Although it reseeds freely as others have mentioned, I find the seedlings easy to pull out. Even the larger ones can be removed or transplanted without much effort. If you are trying to maintain a very neat landscape, this plant is probably going to drive you crazy. If you like a more naturalized look as I do, you may really like it. It fills in the areas around my other plants, but doesn't choke them out. It reminds me of the California coast, which is the look I am going for in our front yard. As others have said, don't plant where your dog might get into it.

Positive 1e9l3h7 On Jun 28, 2010, 1e9l3h7 from Rio Rancho, NM wrote:

plant grows well here ,'west mesa in albuquerque. no problem with reseeding have divided to get four new plants. Looks good in winter.

Positive mwdallas On Jun 3, 2010, mwdallas from Carrollton, TX wrote:

I live in the Dallas, TX area & planted one in 2007. I now have several that I've re-potted from baby plants. My main plant did die after an awful frost last year, but left its babies and I was thrilled. YES, they do re-seed very easily but are so easy to pull out when very little if not wanted. I don't consider them invasive for this reason. I love watching the gentle peaceful swaying in the wind of this plant. I've given several away. I have only 3 in the ground and several in pots right now.

Negative zsir On Mar 11, 2010, zsir from Chula Vista, CA wrote:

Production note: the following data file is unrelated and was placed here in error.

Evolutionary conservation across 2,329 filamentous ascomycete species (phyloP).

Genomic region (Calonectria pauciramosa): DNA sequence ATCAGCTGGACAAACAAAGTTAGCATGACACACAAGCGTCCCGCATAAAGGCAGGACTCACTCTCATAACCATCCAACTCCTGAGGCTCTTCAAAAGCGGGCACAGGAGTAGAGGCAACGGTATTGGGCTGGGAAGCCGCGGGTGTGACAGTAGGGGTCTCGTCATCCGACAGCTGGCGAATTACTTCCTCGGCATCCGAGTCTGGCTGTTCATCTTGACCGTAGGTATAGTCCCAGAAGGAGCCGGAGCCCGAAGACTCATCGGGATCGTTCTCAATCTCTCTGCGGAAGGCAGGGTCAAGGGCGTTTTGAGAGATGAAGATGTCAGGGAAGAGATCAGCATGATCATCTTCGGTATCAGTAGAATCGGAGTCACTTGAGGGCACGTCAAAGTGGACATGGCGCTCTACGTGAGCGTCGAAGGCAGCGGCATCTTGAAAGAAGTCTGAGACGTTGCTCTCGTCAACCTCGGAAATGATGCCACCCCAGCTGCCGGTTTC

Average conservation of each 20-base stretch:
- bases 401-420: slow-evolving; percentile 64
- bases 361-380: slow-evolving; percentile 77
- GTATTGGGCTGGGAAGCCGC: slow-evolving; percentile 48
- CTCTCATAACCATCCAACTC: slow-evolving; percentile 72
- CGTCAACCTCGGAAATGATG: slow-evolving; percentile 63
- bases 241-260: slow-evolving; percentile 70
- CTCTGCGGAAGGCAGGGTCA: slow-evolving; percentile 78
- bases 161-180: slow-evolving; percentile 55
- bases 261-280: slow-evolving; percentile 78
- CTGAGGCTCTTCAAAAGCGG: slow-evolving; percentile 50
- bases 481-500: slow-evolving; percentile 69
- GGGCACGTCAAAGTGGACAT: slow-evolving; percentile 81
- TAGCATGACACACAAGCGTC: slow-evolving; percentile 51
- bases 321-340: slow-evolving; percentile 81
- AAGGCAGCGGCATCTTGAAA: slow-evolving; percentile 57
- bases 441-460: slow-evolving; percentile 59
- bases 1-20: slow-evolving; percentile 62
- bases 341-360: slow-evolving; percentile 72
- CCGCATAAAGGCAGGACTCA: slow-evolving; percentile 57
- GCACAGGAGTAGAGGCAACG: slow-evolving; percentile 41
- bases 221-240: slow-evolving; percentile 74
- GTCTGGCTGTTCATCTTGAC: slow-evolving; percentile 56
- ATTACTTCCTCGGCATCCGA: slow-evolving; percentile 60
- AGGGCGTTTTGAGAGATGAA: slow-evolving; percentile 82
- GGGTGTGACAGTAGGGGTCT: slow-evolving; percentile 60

I put one of these in a small backyard garden because I liked it visually and the way it moves in the wind. I thought it a harmless carefree addition. You'd think it ideal for Xeriscape or rock gardens. However it reseeds like crazy, and this from just one plant. Put 4 -5 or more in and you will have alot of extra work on your hands come early spring. I'll be sure to research before I try any other ornamental grasses. Proceed with caution with this choice.

Negative NicoleJ On Jun 15, 2009, NicoleJ from San Clemente, CA wrote:

My dog chased her tennis ball into an area of our yard where this plant is proliferating. She had several of the hairs stuck in her eyes and they caused her eye to swell shut. It has also somehow affected her jaw and given her a form of "lock jaw" and the veterinarian thinks she may have contracted tetanus from it. I am pulling it out and would not recommend it in a yard with active dogs.

Positive anelson77 On May 20, 2009, anelson77 from Seattle, WA wrote:

beautiful sensuous grass which adapts to a variety of conditions, sun, part shade, dry poor soil. Reseeds and spreads but not difficult to control.

Negative paires On May 6, 2009, paires from Phoenix, AZ wrote:

My landscape designer suggested this grass, and I think it is really lovely to watch blowing in the wind. However, it was planted next to my swimming pool, and the seed threads pass through my filter baskets and clog my impeller. I have to clear it out daily, even though I go out every morning and strip as much seed off of the plants as I can. I'll probably have to dig up the plants, and hope they don't sprout on the other side of the back yard wall, in the desert.

Negative lonediver On Jun 21, 2008, lonediver from Maricopa, AZ (Zone 9b) wrote: